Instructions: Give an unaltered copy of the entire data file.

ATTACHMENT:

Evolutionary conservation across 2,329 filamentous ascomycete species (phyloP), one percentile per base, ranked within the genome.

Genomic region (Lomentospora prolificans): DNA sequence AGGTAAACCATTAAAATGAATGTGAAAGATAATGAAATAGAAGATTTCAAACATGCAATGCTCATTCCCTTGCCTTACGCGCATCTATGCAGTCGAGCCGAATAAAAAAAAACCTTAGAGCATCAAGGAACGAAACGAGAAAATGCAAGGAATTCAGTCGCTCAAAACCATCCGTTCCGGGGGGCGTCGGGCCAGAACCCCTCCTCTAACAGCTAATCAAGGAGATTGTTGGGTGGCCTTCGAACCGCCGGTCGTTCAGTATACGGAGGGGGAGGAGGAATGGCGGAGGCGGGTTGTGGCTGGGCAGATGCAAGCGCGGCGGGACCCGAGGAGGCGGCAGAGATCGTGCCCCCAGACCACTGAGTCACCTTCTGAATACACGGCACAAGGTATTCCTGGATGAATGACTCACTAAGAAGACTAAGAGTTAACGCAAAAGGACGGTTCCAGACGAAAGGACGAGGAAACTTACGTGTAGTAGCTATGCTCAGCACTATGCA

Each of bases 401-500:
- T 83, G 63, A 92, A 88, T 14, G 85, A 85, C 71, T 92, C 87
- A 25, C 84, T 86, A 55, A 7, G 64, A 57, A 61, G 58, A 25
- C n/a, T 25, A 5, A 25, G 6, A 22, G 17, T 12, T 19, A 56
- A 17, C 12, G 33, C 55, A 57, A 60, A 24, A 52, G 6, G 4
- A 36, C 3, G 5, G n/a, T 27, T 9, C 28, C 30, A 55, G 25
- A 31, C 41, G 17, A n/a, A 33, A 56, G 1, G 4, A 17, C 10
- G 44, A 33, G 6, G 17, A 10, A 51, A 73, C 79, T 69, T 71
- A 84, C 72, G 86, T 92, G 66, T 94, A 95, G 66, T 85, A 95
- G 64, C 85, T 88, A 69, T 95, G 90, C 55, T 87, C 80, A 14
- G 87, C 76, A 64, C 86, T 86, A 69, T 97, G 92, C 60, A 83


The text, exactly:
Evolutionary conservation across 2,329 filamentous ascomycete species (phyloP), one percentile per base, ranked within the genome.

Genomic region (Lomentospora prolificans): DNA sequence AGGTAAACCATTAAAATGAATGTGAAAGATAATGAAATAGAAGATTTCAAACATGCAATGCTCATTCCCTTGCCTTACGCGCATCTATGCAGTCGAGCCGAATAAAAAAAAACCTTAGAGCATCAAGGAACGAAACGAGAAAATGCAAGGAATTCAGTCGCTCAAAACCATCCGTTCCGGGGGGCGTCGGGCCAGAACCCCTCCTCTAACAGCTAATCAAGGAGATTGTTGGGTGGCCTTCGAACCGCCGGTCGTTCAGTATACGGAGGGGGAGGAGGAATGGCGGAGGCGGGTTGTGGCTGGGCAGATGCAAGCGCGGCGGGACCCGAGGAGGCGGCAGAGATCGTGCCCCCAGACCACTGAGTCACCTTCTGAATACACGGCACAAGGTATTCCTGGATGAATGACTCACTAAGAAGACTAAGAGTTAACGCAAAAGGACGGTTCCAGACGAAAGGACGAGGAAACTTACGTGTAGTAGCTATGCTCAGCACTATGCA

Each of bases 401-500:
- T 83, G 63, A 92, A 88, T 14, G 85, A 85, C 71, T 92, C 87
- A 25, C 84, T 86, A 55, A 7, G 64, A 57, A 61, G 58, A 25
- C n/a, T 25, A 5, A 25, G 6, A 22, G 17, T 12, T 19, A 56
- A 17, C 12, G 33, C 55, A 57, A 60, A 24, A 52, G 6, G 4
- A 36, C 3, G 5, G n/a, T 27, T 9, C 28, C 30, A 55, G 25
- A 31, C 41, G 17, A n/a, A 33, A 56, G 1, G 4, A 17, C 10
- G 44, A 33, G 6, G 17, A 10, A 51, A 73, C 79, T 69, T 71
- A 84, C 72, G 86, T 92, G 66, T 94, A 95, G 66, T 85, A 95
- G 64, C 85, T 88, A 69, T 95, G 90, C 55, T 87, C 80, A 14
- G 87, C 76, A 64, C 86, T 86, A 69, T 97, G 92, C 60, A 83